In the end my prediction is that John will make the call and inform the police, while he may not do it right away I believe that after sleeping on it, and thinking about it throughout his work day he will decide that the best course of action is to inform the police. His strong sense of morals and belief in ‘honest to God work,’ are contributing factors, as well as the immediate closeness brought to the dilemma by his friend’s indirect involvement. While his loyalty to his wife and need for her approval are strong factors, the disagreement resulting from him going against her wishes at first glance is not strong enough to cause any significant or long-lasting damage to their relationship. On the other hand, should he have sided with his wife, their could be significant conflict among his group of friends, causing a possible division within the group.

There are a number of other factors that can be considered in determining what John chooses to do however, using these four basic components can for the most part successfully predict behavior and bring you one step closer to being a mind reader.

The Many Flavors Of Justice

We’ve all heard about the recent shooting in Colorado, and the much popularized and talked about Trayvon Martin case. In both instances we all have our own ideas and hopes of what kind of justice we want to see or not see delivered. Or maybe we’ve recently had an instance where we felt an injustice had been done to us, by being underpaid or undervalued at work.

However it may be, justice comes in a variety of flavors, social psychologist have taken these many flavors and narrowed them down to three types of justice. Distributive, which revolves around outcomes, procedural, which revolves around how things are determined, and restorative, which revolves around the actions taken to restore justice.

Distributive justice: satisfying the public’s rage. This type of justice is one of the most common the public is exposed to en masse. It is essentially the sentencing handed down by the judge and our reaction to that sentencing. Is ten years a long enough time for an alleged child predator? Is five years in prison too harsh a sentencing for downloading a movie illegally?

These are all examples of distributive justice. But you don’t have to be in the courtroom or in the eye of the media to experience it. It can and does also occur at home, in the work place, and among friends.  When you take away your child’s cell phone for texting at the dinner table, or get suspended from work due to the fallout of an angry customer, you’re experiencing distributive justice.

In the above examples distributive justice is presented in ways where social expectations or company policies keep the person handing out the justice in line. What about when a CEO or company board awards themselves million dollar bonuses, or spouses withhold funds or knowledge of an avoidable incident?

While the reasoning behind such actions may differ and vary on a case by case basis, the outcomes are all instances of distributive justice.  Those reasonings are what is known as procedural justice.

Procedural justice: This is the justice that is found in the process of dealing out rewards and punishment. It centers around whether or not structuring the requirements for awarding bonuses to be skewed in the favor of top managers is a justice or injustice.

Consider the following, a rich and powerful man has been convicted of rape. At the end of a well publicized and drawn out trial the jury concludes that the man is not guilty, (when in fact he is). Despite having committed the crime the man never worries about being convicted since he has managed to bribe the jury to vote in his favor. Years later at a retrial the man is convicted guilty and sentenced to twenty years in prison. Has justice, procedural justice, been served?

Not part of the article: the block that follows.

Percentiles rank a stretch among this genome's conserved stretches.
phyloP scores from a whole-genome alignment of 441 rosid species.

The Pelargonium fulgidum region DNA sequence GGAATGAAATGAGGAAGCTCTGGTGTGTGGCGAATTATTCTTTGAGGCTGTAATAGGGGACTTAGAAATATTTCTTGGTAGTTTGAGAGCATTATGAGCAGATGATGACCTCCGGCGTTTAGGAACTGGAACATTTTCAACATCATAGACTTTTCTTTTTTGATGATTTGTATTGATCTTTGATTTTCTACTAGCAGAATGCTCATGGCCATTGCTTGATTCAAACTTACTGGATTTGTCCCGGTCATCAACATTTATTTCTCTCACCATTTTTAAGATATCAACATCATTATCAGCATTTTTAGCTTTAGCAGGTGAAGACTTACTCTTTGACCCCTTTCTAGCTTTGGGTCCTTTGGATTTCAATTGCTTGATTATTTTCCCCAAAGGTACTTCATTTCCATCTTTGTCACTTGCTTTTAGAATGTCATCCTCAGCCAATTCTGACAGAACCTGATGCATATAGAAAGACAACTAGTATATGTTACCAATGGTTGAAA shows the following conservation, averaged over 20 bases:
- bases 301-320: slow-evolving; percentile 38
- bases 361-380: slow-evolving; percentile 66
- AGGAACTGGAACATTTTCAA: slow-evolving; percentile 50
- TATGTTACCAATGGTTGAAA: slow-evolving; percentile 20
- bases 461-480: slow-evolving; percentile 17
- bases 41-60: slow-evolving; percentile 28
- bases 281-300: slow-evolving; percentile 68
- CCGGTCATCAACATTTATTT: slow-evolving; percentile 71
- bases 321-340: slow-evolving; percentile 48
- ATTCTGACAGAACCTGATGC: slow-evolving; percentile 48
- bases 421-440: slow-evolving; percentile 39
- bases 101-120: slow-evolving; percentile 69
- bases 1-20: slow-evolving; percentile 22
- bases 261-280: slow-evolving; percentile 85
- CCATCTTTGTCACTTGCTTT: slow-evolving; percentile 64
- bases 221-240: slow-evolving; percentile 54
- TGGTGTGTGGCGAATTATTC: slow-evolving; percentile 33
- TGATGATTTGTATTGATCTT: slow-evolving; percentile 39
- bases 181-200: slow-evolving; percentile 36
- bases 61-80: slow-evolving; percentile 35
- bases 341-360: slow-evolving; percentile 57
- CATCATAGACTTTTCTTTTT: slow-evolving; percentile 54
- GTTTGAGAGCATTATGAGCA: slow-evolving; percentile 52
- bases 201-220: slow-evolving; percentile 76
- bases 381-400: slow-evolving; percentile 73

While it was the second time, it was not the first time, by bribing the jury our wealthy rapest has managed to influence procedural justice.  The following is another example; you are in charge of assigning tasks for a group project at work, within your group is someone who you find very attractive. As you assign tasks you subconsciously decide to give this attractive group member the easier task. This is another example of procedural justice that has been influenced to the benefit of one and the determinate of many. Eventually you become aware of the group’s unhappiness and seek to make amends, this is known as restorative justice.

Restorative justice: the actions we take to make amends for a perceived wrong.  When your spouse or significant other confesses to cheating a number of things happen. They may begin to apologize profusely and lavish you with gifts which in their eyes might be enough, to them restorative justice has occurred. Meanwhile, you may subscribe to the belief of an eye for an eye. For you restorative justice will not occur until you feel that your significant other or spouse has suffered and felt an equal amount of pain. This can take the shape of many things from cheating yourself, to public humiliation, to depriving them of your affection.

What amount of punishment or amends must be taken in order for a victim to feel as if restorative justice has occurred can vary greatly depending on their attachment style and other factors. Whether it’s distributive, procedural, or restorative there are many different types of justice that can be handed out. Regardless of what they are they all revolve around our sense of morals, what we believe to be right and wrong. So the next time you find yourself on the receiving end of an award or punishment, directly involved in determining who deserves said reward or punishment, or attempting to atone or suffer for a wrongdoing ask yourself, is justice really being served.